Global trade bodies upset with India mandating non-GM certification

G Chandrashekhar | Updated on April 09, 2021

The order effective March 1 is seen as a non-tariff barrier imposed by India

International trade promotion institutions have protested against the recent government order that requires all import consignments of as many as 24 specified food commodities should be accompanied by a non-genetically modified (non-GM) and GM-free certificate issued by a competent authority of the exporting country.

The order takes effect from shipments made from March 1, 2021 onwards. The insistence of non-GM certificate is widely seen as a non-tariff barrier imposed by India.

The list of 24 food commodities includes grains (alfalfa, maize, rice, wheat), pulses (cowpea, bean), oilseeds (soybean, canola, flaxseed, safflowerseed), fruits (apple, melon, papaya, pineapple, plum), vegetables (egg plant, potato, tomato) and a few more.

Trade-disruptive order

The Foreign Agricultural Service of the US Department of Agriculture, in a recent report, described the order as trade-disruptive and non-science-based. A trade expert said that he suspected pressure on the government by activists/lobby groups opposed to new technology in the food sector.

International trade bodies such as the London-based Grain and Feed Trade Association (GAFTA) and Dubai-headquartered Global Pulse Confederation (GPC) have protested against the non-GM certificate requirement.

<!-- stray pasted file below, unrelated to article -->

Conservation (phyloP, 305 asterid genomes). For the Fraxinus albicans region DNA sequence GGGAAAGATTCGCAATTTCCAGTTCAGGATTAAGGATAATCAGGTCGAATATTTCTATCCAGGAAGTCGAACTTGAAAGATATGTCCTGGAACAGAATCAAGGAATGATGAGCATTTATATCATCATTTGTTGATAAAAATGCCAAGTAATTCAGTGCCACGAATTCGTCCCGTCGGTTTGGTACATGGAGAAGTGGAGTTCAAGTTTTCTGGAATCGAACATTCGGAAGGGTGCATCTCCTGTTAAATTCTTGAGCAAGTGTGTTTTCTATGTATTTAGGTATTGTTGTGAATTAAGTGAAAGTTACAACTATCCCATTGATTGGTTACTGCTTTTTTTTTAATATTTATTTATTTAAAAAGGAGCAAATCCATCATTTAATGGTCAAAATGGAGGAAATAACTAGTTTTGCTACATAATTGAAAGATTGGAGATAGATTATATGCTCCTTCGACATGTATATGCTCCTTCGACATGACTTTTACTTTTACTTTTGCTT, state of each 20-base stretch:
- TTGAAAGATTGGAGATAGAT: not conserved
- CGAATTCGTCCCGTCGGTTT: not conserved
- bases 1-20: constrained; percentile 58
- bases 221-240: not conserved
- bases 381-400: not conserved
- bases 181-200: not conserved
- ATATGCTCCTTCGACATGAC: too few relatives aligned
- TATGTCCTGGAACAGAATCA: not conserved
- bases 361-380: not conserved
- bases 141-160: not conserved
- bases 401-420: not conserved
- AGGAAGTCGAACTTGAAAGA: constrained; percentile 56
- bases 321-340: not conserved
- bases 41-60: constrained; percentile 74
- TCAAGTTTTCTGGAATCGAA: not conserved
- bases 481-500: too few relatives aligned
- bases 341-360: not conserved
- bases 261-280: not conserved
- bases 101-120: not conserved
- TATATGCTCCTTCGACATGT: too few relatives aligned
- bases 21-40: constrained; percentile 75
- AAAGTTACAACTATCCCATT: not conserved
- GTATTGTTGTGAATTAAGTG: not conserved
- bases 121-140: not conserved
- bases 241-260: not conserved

According to GAFTA and GPC, many food products in the list have no GM traits commercialised globally and the onerous requirement of producing a non-GM certificate may limit the flow of goods to India. Also, there are doubts about the adequacy of testing facilities at export points.

Clarifications by FSSAI

In a series of clarification issued in recent months, FSSAI has stated that the order applies to only food products in the list and does not apply to processed food products in general. To address the risk of accidental contamination, a tolerance limit of one per cent has been fixed for adventitious presence of GMOs.

The USDA has announced that for the shipment of apples from the US, the Washington State Department of Agriculture, as an authorised regional government authority, will provide a certificate as required by India’s food safety authority.

Regarding pulses, cowpea (botanical name: Vigna unguiculate) and bean (Phaseolus vulgaris) are listed. The entry ‘bean’ would cover kidney bean, French bean and the like. Import of both cowpea and bean into the country is rather limited; and therefore, the impact on the Indian market will be negligible. Myanmar has reportedly started to issue the requisite certificate.

Trade bodies have confirmed that they have sought time with FSSAI officials for a discussion. The thrust of their argument is that the decision is not science-based and that the order would disrupt smooth international commodity trade.

(The author is a policy commentator and agribusiness specialist. Views are personal)

Published on April 09, 2021

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